That’s right, there’s pineapple in there, too, I’d forgotten that.

  3. Your post was an enjoyable read. Entire philosophy books have been written on the nature of reality. As I remember them from my college years, they were mostly boring. I find your sense of humour delightful, Robert.

  4. The label for Fruit Roll-Ups says they’re made with real (as opposed to fake?) fruit:
    You also get corn syrup (i.e. sugar) as the second ingredient. And speaking of glycerides, as you did, the ones here aren’t just any old glycerides, they’re acetylated monoglycerides. That’ll show you. And let’s not forget the coloring: red #40, yellow #5 and #6, and blue #1.

  5. Wow, “acetylated monoglycerides” really sounds scary. I like it when they use beets or some other natural thing for coloring. Although maybe not “carmine” (not The Big Ragoo from Laverne & Shirley) that’s made from cochineal extract, that one kind of bugs me.

  6. This cracked me up. Product labels are such a hoot; there’s like a whole advertising genre that turns ingredients into some sort of fantasy to convince us we’re not eating a concoction of sugar, salt, corn, and some sort of oil that came from pulped trees. All for less than 150 calories per serving! Don’t do the math, though, or we’ll realize that the bag of “potato” chips we snarked down at lunch has enough calories for a full day.

    Outside of food, Paper Towel Math is my favorite. Whoever started the “8=16” moniker for paper towel packages should have trademarked that somehow, since every manufacturer now labels their packages that way and they missed out on their royalties. I wonder if there’s an upper limit: will we find one day that “1=100” and we have to haul the single roll home on a flatbed trailer? It’s just a matter of time, I think….

    • Haha yes, thank you, Dale, now I’m seeing a Bounty or Brawny warehouse with a roof leak, and the Super Absorbent Paper Towels swell and explode the building, and start engulfing the town, like The Blob.
      The only things I’ve run into recently, to outdo the food and toiletry labels, were the exhibit labels in a modern art museum. Weird long triple-nouns and tortured adjectivalizations, perception-actualized-conceptualizations, etc. I swear I’m going back there to just photograph the labels, they’re a real trip.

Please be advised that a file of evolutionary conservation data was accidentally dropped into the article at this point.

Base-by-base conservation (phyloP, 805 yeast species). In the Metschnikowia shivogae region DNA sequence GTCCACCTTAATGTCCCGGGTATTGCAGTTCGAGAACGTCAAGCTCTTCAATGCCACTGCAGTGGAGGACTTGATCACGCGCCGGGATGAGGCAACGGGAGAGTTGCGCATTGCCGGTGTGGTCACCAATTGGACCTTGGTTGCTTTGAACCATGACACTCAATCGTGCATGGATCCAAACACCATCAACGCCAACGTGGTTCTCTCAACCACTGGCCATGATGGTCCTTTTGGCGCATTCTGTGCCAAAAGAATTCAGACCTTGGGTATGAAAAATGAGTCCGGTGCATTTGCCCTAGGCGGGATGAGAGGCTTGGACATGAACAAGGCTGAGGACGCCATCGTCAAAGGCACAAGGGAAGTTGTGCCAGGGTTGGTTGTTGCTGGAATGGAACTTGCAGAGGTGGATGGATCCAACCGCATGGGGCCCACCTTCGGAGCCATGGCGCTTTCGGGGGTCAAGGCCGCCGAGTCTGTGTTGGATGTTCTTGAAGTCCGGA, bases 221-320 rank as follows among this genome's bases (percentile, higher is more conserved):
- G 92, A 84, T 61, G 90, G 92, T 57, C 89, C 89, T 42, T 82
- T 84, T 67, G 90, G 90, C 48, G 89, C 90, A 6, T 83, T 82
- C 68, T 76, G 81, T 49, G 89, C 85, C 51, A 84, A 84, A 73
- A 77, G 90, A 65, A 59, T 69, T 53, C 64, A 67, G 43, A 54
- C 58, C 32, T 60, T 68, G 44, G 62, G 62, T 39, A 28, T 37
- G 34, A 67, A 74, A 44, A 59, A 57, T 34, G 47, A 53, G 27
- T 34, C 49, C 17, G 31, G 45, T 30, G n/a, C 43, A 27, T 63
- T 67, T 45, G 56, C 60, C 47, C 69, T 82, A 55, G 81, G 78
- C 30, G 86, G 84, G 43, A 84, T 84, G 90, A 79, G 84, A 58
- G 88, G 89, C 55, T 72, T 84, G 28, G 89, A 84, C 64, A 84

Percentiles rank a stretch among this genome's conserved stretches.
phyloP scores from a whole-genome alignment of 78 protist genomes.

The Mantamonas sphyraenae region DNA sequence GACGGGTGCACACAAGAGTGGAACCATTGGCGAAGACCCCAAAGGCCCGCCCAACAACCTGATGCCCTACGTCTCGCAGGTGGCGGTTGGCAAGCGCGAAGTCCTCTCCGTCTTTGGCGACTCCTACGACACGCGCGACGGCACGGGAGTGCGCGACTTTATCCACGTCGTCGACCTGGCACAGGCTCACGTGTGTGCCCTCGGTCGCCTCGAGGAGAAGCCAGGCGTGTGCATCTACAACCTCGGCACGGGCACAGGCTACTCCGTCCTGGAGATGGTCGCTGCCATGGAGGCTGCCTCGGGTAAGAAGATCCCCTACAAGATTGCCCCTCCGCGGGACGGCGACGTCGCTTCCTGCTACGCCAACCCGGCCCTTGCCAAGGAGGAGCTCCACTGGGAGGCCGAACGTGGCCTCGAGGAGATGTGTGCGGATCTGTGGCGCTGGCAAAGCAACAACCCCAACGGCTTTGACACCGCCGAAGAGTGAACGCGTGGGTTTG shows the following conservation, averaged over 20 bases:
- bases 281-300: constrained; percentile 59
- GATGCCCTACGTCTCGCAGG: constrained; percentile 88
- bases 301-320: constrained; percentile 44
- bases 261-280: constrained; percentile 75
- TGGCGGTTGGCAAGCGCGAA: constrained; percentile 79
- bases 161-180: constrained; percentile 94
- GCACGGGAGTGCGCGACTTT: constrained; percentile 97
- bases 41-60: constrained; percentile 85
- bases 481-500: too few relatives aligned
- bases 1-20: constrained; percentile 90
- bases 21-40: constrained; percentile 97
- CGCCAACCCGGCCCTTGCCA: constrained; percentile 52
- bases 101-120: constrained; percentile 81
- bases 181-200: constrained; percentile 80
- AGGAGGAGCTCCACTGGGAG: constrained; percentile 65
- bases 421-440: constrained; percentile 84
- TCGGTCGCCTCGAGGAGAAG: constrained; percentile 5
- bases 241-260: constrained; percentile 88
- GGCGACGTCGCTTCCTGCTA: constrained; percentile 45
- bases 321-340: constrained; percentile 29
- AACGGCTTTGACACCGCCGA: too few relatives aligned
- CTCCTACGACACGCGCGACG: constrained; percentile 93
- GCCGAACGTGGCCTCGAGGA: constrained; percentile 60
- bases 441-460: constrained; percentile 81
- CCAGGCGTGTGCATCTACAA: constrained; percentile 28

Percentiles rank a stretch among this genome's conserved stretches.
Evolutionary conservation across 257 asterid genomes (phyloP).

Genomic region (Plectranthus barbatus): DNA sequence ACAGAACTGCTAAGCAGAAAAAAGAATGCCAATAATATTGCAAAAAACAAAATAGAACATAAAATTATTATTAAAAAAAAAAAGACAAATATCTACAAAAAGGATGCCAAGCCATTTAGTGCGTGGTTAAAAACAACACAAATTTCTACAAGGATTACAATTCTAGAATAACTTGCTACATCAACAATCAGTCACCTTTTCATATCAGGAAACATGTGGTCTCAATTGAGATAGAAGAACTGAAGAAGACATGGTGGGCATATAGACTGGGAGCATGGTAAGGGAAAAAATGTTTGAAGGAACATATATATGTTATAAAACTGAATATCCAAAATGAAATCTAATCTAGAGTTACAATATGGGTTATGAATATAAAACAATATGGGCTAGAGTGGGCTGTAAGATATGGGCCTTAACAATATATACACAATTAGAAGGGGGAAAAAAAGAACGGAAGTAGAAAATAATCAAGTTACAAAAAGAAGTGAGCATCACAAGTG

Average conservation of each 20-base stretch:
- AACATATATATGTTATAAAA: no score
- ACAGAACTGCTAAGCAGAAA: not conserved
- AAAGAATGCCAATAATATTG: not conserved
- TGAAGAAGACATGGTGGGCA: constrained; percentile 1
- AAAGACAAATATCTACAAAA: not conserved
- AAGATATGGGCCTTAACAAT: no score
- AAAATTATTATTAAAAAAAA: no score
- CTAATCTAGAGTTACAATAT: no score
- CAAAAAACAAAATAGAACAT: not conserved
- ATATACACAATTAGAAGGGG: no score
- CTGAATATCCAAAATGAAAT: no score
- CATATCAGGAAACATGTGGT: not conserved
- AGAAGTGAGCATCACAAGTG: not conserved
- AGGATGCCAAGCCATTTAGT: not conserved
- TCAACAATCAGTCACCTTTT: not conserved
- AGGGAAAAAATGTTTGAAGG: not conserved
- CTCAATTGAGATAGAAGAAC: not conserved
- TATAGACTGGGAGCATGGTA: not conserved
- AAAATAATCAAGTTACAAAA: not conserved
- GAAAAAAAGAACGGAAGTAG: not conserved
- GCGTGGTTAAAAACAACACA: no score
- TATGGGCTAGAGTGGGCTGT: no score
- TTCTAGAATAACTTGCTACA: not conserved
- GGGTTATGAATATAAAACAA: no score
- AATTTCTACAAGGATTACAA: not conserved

7. They have to state “real” to satisfy the needs of certain physicists that believe that the universe is a simulation, or at least has a 50-50 chance of being one. Some of these guys are so deeply ensconced in their ivory towers they’ve lost sight of pragmatic reality. Unlike QAnon cranks whose tin hats are simple tinfoil, these folks come up with versions that are custom machined, buffed, and equiped with such elaborate peripherals that even Buck Rodgers would wince.

    Food for thought, anyway.

    • Well, I’ve seen “The Matrix,” “Inception,” etc. but never really read any simulation theory stuff. But who knows, Dave, too deep thought for me, my mental daily bread is mostly junk food. If they’re right, I hope the creators don’t get bored, or tired of paying for all that processing time, and yank the cord. I remember in high school my sister had some friends who wasted way too much time on The Sims.

  8. That would be something, wouldn’t it, “all artificial ingredients” or even worse, “all virtual ingredients”. As consumers we always have to be on the watch, can’t trust any companies any more (if ever)…

    • I think one of the low points in this country, for artificial ingredients, was “Olestra,” which was a fat substitute. It’s still used by a couple of companies to make potato chips (and also, I’ve read, incredibly enough, as a paint additive and industrial lubricant!) Much easier, I think, to just not eat the chips.
      The same with sugar substitutes, don’t like any of them, better to just skip both the sugar and the ersatz sweeteners.